This weekend I made a whirlwind trip to New York to what I affectionately call "Presidents Camp" for Mystery Writers of America. All the newly elected chapter presidents (I was elected to the Southern California Chapter) met in New York with the newly elected natonal board, so I got to hob nob with some fantastic names in mystery, which I'll get to in a New York minute. (Hey, by the way, you, too, can be a member of MWA. You need not be a writer, and you can go to interesting events and schmooze with authors.)
I arrived Friday evening, greeted by rain. But my driver got me to the bookstore event in record time. Mysterious Bookshop is the last remaining mystery indie bookstore in Manhattan, if you can believe that. The event was open to the public to come and buy books from their favorite authors and get them signed. I don't know if any public showed up, but the place was lousy with mystery authors. Take a look at this place.
The manager is up on a ladder to welcome us. Top to bottom bookshelves on all three walls. Old books, classic books, new books. A paradise of a library! Why aren't you shopping there? Go online and order stuff!
Then it was time to hop on the subway (thank you Patricia King [aka Annamaria Alfieri) for the personal escort!) to Sammy's Noodle House, where we feasted. Some of the folks at my table: Charlaine Harris, our new National president, Daniel Hale, our new Executive Vice President, out-going EVP Larry Light, Greg Herren, Reed Farrel Coleman, Frankie Baily, and Dana Cameron. And now Frankie knows better than to eat those peppers in the schezwan chicken.
The next day we got to work with all day meetings on procedures and what-nots.
We're attentive to Margery Flax--or else--our Knower-of-All-Things-MWA and Administrative Director (at the end of the table). I am seated with out-going presidents, board members, members-at-large, and new presidents. Such names as Michelle Gagnon, Gary Phillips, Greg Herren (my new best friend. Hi Greg!), Bill Cameron, Louis Bayard, Hilary Davidson, Harley Jane Kozak, Hank Phillipi Ryan, Beth Terrell, Sharon Potts, Darrell James, Mike Befeler...I know there's more I'm forgetting to mention. All I know is that if that room had gone up in flames, there goes your mysteries.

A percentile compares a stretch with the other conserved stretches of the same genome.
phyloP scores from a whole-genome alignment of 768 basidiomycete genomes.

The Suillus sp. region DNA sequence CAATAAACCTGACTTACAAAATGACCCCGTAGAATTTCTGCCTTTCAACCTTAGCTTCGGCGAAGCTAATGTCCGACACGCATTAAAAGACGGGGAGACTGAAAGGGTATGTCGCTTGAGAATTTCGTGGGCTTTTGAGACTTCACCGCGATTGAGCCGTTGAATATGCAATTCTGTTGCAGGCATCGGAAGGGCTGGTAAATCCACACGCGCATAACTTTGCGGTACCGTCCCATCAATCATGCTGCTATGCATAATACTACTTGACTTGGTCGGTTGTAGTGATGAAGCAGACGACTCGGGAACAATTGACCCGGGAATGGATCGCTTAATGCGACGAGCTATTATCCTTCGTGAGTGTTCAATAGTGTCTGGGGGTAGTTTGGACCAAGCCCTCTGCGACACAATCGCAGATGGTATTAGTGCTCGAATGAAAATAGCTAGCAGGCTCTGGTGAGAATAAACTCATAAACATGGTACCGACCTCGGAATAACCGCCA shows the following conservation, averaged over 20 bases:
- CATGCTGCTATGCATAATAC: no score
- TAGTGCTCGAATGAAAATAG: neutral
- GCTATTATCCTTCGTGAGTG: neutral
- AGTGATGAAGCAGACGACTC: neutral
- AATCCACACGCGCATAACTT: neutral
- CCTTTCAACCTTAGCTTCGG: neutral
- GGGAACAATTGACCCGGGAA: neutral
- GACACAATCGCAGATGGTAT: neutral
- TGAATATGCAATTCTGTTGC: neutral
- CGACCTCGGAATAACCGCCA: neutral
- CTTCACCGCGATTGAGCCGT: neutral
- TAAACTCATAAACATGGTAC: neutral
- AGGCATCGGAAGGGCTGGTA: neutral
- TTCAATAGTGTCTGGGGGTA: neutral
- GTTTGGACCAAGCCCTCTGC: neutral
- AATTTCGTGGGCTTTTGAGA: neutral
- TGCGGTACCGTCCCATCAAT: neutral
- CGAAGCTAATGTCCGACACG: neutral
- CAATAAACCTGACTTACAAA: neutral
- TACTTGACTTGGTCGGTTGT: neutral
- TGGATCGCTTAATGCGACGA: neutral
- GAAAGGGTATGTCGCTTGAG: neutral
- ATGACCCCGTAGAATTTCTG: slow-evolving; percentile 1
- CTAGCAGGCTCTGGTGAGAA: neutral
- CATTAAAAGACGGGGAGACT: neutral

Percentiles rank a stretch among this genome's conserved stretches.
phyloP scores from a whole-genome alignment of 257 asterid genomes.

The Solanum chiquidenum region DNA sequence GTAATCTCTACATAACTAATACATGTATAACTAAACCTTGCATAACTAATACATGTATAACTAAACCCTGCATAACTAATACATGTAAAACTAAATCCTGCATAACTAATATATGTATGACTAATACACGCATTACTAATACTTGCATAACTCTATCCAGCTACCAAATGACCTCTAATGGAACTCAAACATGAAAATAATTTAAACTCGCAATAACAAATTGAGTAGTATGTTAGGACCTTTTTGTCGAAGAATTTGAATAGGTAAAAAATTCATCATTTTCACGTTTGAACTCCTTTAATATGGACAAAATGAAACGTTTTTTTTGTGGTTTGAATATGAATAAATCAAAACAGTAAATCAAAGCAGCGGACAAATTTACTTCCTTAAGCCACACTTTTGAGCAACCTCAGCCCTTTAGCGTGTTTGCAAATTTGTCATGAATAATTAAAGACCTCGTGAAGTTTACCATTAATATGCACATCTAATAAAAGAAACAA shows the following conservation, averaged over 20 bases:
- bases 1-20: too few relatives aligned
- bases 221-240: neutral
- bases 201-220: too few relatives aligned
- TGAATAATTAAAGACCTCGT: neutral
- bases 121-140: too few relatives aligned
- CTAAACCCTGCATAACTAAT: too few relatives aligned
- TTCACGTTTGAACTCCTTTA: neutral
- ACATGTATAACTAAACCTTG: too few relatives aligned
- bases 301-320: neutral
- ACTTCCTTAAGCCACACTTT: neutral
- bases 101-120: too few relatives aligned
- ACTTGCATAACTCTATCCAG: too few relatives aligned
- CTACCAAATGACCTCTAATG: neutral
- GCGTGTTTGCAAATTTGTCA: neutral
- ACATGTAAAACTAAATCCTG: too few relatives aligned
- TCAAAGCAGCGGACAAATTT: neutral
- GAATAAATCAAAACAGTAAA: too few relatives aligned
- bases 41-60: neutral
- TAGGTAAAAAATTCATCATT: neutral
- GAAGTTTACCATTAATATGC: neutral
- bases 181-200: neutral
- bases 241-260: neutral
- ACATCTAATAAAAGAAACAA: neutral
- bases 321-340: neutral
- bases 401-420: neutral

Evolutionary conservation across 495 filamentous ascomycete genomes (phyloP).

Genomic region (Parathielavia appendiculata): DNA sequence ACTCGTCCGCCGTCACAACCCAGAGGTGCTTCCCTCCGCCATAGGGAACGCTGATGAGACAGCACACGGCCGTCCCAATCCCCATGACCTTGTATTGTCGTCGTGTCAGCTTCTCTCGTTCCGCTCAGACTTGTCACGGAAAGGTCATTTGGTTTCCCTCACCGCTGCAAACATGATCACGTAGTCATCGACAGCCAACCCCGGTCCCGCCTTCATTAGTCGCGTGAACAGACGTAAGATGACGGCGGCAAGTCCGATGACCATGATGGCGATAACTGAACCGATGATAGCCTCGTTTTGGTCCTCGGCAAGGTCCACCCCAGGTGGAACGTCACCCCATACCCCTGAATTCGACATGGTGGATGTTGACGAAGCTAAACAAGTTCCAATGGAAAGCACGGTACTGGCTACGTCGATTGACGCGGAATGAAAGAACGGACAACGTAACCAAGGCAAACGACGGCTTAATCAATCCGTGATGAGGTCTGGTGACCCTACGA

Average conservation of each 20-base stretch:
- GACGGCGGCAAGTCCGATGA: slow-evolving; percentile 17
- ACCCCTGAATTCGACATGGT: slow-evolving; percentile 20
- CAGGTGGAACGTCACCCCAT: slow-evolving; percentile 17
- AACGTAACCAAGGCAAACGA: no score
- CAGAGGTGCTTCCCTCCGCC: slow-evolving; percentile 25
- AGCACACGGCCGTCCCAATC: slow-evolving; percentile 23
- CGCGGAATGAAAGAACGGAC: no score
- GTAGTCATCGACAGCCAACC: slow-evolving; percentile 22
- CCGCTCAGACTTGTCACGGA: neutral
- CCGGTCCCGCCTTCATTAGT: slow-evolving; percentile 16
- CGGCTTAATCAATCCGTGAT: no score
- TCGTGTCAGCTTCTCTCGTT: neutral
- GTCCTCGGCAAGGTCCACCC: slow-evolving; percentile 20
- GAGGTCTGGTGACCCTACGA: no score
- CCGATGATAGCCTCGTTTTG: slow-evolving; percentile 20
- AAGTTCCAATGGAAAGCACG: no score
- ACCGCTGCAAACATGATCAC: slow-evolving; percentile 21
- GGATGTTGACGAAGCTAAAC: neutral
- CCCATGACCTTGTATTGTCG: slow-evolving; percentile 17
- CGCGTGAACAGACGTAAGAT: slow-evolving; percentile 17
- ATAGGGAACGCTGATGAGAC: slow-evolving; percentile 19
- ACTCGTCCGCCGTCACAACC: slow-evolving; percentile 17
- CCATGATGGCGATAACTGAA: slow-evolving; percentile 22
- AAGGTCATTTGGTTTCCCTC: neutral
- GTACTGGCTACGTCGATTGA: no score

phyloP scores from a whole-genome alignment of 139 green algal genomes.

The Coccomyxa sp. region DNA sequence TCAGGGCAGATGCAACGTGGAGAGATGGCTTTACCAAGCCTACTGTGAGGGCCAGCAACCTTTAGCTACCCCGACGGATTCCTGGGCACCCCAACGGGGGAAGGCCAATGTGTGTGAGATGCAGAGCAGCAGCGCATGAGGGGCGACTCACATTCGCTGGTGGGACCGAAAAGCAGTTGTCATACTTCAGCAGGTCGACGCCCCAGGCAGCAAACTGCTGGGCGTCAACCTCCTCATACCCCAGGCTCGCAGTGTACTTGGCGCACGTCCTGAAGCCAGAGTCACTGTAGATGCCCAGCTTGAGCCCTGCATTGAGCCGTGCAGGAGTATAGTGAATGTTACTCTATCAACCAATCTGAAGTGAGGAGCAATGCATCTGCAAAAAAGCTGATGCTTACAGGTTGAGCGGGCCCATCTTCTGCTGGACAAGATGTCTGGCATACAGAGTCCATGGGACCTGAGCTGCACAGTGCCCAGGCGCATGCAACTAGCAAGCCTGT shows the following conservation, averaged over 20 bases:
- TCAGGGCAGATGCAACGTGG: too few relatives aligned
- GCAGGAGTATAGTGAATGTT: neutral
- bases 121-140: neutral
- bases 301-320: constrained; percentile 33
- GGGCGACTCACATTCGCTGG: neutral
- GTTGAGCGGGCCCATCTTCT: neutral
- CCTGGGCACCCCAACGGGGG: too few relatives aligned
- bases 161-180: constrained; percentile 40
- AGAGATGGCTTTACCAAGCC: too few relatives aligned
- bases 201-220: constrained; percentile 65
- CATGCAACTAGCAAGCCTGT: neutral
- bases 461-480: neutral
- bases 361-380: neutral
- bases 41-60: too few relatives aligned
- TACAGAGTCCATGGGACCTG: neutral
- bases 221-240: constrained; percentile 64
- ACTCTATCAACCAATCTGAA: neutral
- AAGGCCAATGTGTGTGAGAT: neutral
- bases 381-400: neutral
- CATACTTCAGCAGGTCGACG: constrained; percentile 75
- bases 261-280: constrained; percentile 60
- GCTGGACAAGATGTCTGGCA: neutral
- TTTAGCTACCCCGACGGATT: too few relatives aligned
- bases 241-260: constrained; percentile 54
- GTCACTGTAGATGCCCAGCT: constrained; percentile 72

Checking out the view out of my hotel window, I got a chance to pore over the architecture. I'm coocoo for Rococo. Get a load of the buffalo busts on the Helmsly building. This building has two huge arches through which the street traffic flows.
And when the sky cleared enough, I noticed this.
Hotel hallways in front of the elevators had these wonderful chandeliers. And speaking of elevators, I think I heard people speaking a different language every time I got in. Chinese, Norwegian, Russian, Italian, Portuguese...everyone comes to New York.
More of the lobby of the Roosevelt:
Then finally, on to the streets, where we walked to Bobby Van's and were treated to a wonderful dinner.
The next day, there was a little free time for me to breakfast with my agent. We walked the streets of New York, and he pointed out some of the finer bits of architecture and its history. For instance, Park Avenue is higher because they had to build up the streets for the subway train tunnels that run directly below.
Lots of cabs available. I like the idea of sticking my hand out and a car comes running. Not when it rains, though.
He took me to Ess-a-bagel. I thought I died and went to deli heaven. We're a little short on delis in the Inland Empire. Short on fellow lansmen, too, so I got my Jew on in New York. Ten kinds of cream cheese, a dozen kinds of bagels, lox, all kinds of salads.
And then it was on to the Flat Iron building, that triangular structure that is the home of my publisher, St. Martin's. My editor was nice enough to come in on a Sunday to give me the five cent tour. A classic bit of architecture in New York from 1902. The outside is great. Terra cotta for all the details. The inside, however, is like any other warren office building. Though I did get to see the view from some of the "prow" offices.
Like this one. The building makes up a triangle of 5th Avenue, Broadway, and 23rd Street. Across the street is Madison Square Park (right).
The facade on the fifth avenue side. The entrance on the other side has an entirely different address number. Confusing? Feh.
So that's all, folks. I have work to do as the new prez and I'll be working on that, tying to write the Next Big Thing, and finishing up the remodeling of my kitchen. But not today. Lagging just a bit. Let's get a fresh start tomorrow.